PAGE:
- Fund says U.S. to grow 2.2% this year, down from 2.4% in April
- Fed should err on side of letting inflation overshoot: IMF
The International Monetary Fund cut its forecast for U.S. growth this year, urging the Federal Reserve to lean toward modestly overshooting its inflation target in considering whether the economy can handle higher interest rates.
The IMF said the U.S. economy will grow 2.2 percent this year, less than its projection of 2.4 percent in April. The fund left unchanged its forecast for a 2.5 percent expansion in 2017.
There’s a clear case for the Fed to proceed on a "very gradual" path in raising its benchmark rate, the IMF said in a statement Wednesday after concluding its annual assessment of the world’s biggest economy.
“The path for policy rates should accept some modest, temporary overshooting of the Fed’s inflation goal to allow inflation to approach the Fed’s 2 percent medium-term target from above,” the fund said.
A dovish tilt will ensure against the risk of disinflation and the possibility the central bank may have to reverse course and lower rates to zero, the IMF added.
The Fed last week signaled it would raise rates more gradually than anticipated amid concerns about slow job gains and the potential exit of the U.K. from the European Union. The Fed left its target range for the benchmark federal funds rate unchanged at 0.25 percent to 0.5 percent.
While the median forecast of 17 Fed policy makers remained at two quarter-point hikes this year, the number of officials who saw just one move rose to six from a single official in the previous forecasting round in March, according to Fed projections released June 15.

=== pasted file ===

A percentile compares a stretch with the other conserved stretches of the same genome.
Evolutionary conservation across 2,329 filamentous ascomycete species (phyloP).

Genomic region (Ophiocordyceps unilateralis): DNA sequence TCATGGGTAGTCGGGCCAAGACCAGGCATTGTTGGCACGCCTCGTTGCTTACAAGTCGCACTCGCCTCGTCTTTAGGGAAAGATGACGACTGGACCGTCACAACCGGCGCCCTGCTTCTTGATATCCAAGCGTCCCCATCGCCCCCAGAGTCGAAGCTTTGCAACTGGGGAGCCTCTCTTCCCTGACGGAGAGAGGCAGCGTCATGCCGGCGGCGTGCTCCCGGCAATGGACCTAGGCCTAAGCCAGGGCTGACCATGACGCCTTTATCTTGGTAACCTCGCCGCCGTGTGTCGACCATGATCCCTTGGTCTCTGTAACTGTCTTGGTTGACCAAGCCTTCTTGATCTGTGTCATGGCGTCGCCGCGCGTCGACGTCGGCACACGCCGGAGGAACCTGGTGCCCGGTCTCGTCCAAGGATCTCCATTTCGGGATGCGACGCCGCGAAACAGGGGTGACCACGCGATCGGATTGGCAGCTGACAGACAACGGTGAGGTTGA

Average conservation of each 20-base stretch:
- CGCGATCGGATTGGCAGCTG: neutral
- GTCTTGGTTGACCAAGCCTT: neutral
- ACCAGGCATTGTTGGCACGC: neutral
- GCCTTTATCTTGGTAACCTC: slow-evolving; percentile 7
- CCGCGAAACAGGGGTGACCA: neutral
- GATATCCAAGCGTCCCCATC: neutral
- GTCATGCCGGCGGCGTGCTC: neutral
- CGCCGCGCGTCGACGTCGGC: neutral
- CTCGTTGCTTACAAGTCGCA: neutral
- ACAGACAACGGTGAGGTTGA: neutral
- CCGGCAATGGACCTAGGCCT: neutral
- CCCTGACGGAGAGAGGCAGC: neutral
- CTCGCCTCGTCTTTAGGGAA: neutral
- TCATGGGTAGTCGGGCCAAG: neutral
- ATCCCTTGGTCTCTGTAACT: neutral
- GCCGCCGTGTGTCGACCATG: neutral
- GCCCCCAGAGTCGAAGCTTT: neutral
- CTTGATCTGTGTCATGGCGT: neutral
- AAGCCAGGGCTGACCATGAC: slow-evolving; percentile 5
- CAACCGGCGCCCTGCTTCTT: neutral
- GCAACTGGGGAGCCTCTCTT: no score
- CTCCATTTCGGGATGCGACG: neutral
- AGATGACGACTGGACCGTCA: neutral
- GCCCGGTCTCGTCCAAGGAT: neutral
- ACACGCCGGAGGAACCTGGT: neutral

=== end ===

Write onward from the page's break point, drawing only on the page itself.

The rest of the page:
Fed Chair Janet Yellen told Senate lawmakers on Tuesday that she and her colleagues were on watch for whether, rather than when, the U.S. economy would show clear signs of improvement following disappointing job growth in May. She is scheduled to testify before the House Financial Services Committee on Wednesday at 10 a.m. in Washington for the second day of semiannual hearings on monetary policy.
Overall, the U.S. economy is in good shape, the IMF said. However, concerted action is needed soon to address the significant challenges it faces to achieving strong and sustained growth, it said.
The U.S economy faces a number of headwinds, including a strong dollar, sluggish business investment and weak global demand, the IMF said. "A more complex risk to judge is the possibility that the recent weaker activity numbers actually reflect a lower potential growth rate and a smaller output gap than previously estimated," the fund said.
The current-account deficit, at today’s real effective exchange rate, is expected to increase above 4 percent of gross domestic production by 2020, indicating the U.S. dollar is overvalued by 10 percent to 20 percent, the IMF said.
The IMF recommended a number of measures to boost growth and combat rising poverty, including an increase in infrastructure spending, a boost in the earned-income tax credit and the federal minimum wage, and the elimination of corporate tax loopholes accompanied by a cut in the overall income tax rate paid by companies.
“The near-term U.S. growth prospects are good despite the recent temporary setbacks,” IMF Managing Director Christine Lagarde said in a statement on Wednesday.
In last year’s assessment of the U.S. economy, the IMF waded into the debate over when the Fed should raise interest rates, calling on the central bank to wait until the first half of 2016. The Fed ended up raising its benchmark lending rate in December, the first increase in almost a decade, and then paused in each of its four meetings this year.
The Washington-based fund was conceived during World War II to monitor the international monetary system and promote policies that create growth.